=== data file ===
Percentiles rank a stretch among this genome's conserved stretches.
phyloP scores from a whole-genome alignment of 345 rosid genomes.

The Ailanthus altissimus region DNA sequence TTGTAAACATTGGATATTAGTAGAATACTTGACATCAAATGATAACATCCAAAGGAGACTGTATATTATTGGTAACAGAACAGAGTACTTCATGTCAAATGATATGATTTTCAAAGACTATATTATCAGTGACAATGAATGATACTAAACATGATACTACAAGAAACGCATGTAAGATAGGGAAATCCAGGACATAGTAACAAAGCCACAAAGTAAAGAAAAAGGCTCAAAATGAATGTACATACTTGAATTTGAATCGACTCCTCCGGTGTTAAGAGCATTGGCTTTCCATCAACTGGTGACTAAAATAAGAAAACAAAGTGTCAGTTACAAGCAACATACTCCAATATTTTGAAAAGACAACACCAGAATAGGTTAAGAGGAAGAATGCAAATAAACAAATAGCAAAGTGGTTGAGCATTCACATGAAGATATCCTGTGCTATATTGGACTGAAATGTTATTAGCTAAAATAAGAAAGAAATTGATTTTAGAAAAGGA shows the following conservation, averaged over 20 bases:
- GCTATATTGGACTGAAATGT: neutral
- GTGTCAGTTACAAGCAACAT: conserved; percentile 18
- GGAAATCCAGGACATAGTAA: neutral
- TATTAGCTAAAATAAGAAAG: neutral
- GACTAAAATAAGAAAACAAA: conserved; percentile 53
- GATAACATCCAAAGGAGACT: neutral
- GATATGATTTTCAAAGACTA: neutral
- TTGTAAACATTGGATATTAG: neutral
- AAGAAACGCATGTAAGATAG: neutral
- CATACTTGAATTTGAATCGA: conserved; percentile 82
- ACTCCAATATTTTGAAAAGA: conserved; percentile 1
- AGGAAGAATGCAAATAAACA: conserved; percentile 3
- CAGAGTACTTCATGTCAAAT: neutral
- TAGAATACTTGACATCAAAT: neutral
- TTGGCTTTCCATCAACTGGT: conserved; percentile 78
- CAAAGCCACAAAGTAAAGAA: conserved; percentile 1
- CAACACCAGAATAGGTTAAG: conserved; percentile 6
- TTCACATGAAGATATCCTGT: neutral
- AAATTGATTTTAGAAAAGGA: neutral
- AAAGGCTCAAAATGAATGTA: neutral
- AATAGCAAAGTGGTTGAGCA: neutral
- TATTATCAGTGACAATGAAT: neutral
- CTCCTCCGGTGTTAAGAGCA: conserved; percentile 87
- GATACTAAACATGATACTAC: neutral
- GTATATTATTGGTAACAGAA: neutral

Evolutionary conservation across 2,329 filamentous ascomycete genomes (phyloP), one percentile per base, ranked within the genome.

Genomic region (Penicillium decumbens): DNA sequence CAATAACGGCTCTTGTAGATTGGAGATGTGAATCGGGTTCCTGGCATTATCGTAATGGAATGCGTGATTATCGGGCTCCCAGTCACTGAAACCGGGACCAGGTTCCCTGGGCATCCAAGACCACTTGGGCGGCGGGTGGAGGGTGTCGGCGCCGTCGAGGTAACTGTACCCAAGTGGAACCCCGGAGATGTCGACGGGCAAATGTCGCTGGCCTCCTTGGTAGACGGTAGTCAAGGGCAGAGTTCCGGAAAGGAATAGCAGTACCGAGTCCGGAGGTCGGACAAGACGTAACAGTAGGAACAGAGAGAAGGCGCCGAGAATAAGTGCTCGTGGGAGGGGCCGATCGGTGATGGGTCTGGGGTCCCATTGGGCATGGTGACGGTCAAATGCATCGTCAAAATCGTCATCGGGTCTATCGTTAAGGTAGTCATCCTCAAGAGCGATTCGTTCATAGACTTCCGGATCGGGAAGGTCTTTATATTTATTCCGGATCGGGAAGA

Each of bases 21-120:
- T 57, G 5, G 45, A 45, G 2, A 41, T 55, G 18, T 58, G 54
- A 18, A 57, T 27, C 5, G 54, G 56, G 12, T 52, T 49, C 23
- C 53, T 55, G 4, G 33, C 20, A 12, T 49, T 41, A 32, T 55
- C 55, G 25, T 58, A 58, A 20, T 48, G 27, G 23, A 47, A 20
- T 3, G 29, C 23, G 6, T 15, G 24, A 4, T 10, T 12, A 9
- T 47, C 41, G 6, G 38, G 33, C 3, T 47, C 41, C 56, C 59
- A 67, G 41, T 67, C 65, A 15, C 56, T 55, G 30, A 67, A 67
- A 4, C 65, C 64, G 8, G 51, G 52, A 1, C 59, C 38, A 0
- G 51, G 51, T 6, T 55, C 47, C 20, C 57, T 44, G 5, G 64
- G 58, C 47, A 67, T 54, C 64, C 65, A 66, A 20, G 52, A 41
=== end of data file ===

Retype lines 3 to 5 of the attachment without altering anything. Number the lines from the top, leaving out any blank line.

The Ailanthus altissimus region DNA sequence TTGTAAACATTGGATATTAGTAGAATACTTGACATCAAATGATAACATCCAAAGGAGACTGTATATTATTGGTAACAGAACAGAGTACTTCATGTCAAATGATATGATTTTCAAAGACTATATTATCAGTGACAATGAATGATACTAAACATGATACTACAAGAAACGCATGTAAGATAGGGAAATCCAGGACATAGTAACAAAGCCACAAAGTAAAGAAAAAGGCTCAAAATGAATGTACATACTTGAATTTGAATCGACTCCTCCGGTGTTAAGAGCATTGGCTTTCCATCAACTGGTGACTAAAATAAGAAAACAAAGTGTCAGTTACAAGCAACATACTCCAATATTTTGAAAAGACAACACCAGAATAGGTTAAGAGGAAGAATGCAAATAAACAAATAGCAAAGTGGTTGAGCATTCACATGAAGATATCCTGTGCTATATTGGACTGAAATGTTATTAGCTAAAATAAGAAAGAAATTGATTTTAGAAAAGGA shows the following conservation, averaged over 20 bases:
- GCTATATTGGACTGAAATGT: neutral
- GTGTCAGTTACAAGCAACAT: conserved; percentile 18